Er Wang Dong Facts
- The breathtaking Er Wang Dong represents an incredible marvel of geology only recently discovered. Prior to 2012, its true extent was unknown.
- This natural marvel developed into an enormous cave system. Although nitrate miners have long used a few of the smaller surface caves, no one realized the marvels that lay further down.
- A team of intrepid explorers finally investigated the gargantuan system in 2012. In fact, they spent more than a month doing so.
- Many tunnels still remain a mystery. So far, the total explored tunnel length has reached 138,251 ft (42,139 m). There is even a cavern so huge that it actually contains its own weather system.
Er Wang Dong Formation and Geology
The truly magnificent Er Wang Dong formed in what scientists call the Ordovician Period. This period lasted a total of nearly 45 million years, beginning roughly 488 million years ago.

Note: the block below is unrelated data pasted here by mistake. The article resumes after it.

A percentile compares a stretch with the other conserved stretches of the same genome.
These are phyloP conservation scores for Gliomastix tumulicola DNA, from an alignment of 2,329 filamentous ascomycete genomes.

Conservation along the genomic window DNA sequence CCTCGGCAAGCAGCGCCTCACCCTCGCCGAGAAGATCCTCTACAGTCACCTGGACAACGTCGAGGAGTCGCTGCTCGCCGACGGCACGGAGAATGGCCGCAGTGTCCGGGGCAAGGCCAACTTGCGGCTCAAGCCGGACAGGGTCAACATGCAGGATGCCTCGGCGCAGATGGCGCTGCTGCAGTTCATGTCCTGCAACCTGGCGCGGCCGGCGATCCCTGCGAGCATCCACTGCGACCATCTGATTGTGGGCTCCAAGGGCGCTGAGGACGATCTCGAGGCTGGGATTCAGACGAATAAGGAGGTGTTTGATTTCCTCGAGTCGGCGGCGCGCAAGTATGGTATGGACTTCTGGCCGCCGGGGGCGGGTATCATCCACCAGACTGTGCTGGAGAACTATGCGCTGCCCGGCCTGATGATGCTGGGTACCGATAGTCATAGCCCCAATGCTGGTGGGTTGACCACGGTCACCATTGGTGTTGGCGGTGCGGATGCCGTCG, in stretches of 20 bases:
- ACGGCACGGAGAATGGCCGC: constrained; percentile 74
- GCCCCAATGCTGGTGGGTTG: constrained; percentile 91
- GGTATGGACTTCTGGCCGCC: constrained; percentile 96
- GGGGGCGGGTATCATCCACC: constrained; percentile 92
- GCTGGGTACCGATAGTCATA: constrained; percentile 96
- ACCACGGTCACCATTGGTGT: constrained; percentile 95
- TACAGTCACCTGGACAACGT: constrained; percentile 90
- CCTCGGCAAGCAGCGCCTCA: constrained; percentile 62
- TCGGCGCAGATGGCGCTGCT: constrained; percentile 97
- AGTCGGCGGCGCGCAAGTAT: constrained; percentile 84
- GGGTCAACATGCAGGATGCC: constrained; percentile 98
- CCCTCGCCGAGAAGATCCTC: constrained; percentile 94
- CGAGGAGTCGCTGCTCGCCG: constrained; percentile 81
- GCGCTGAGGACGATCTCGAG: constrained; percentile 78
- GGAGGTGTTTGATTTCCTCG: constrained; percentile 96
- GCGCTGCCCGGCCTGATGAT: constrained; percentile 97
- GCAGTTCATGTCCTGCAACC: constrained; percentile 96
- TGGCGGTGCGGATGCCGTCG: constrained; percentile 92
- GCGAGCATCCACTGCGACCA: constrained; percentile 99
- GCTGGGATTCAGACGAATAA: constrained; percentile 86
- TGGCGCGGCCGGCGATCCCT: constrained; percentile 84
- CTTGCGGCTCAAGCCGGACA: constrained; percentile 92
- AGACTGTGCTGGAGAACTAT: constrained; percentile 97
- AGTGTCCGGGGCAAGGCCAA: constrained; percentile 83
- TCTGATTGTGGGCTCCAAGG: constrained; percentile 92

The majority of the walls, floors, and formations formed from native limestone. Long-term erosion by flowing water has further carved out the incredible caves and tunnels.
Later deposits of sandstone atop the limestone subsequently aided in preserving much of the incredible system as we see it today.
Countless stalagmites and stalactites, some of them rather huge, appear throughout the vast stretch of the entire system.
Er Wang Dong Distinctiveness and Meteorology
Perhaps the most astonishing feature of Er Wang Dong remains the Cloud Ladder Hall. This is an enormous chamber with a total volume of roughly 549,000 sq ft (51,000 sq m).
Put in perspective, this is bigger than the area of St. Peters Basilica (both interior and exterior) in the Vatican City.
The roof of this cavern is roughly 820 ft (245 m) high. The height of the cavern and the amount of moisture inside actually allows clouds to form near the ceiling. Just take a moment to imagine that.
The floor of the cavern remains covered with lush vegetation. Er Wang Dong also contains a modest-sized underground river, as well as a large sinkhole. Further explorations are in planning.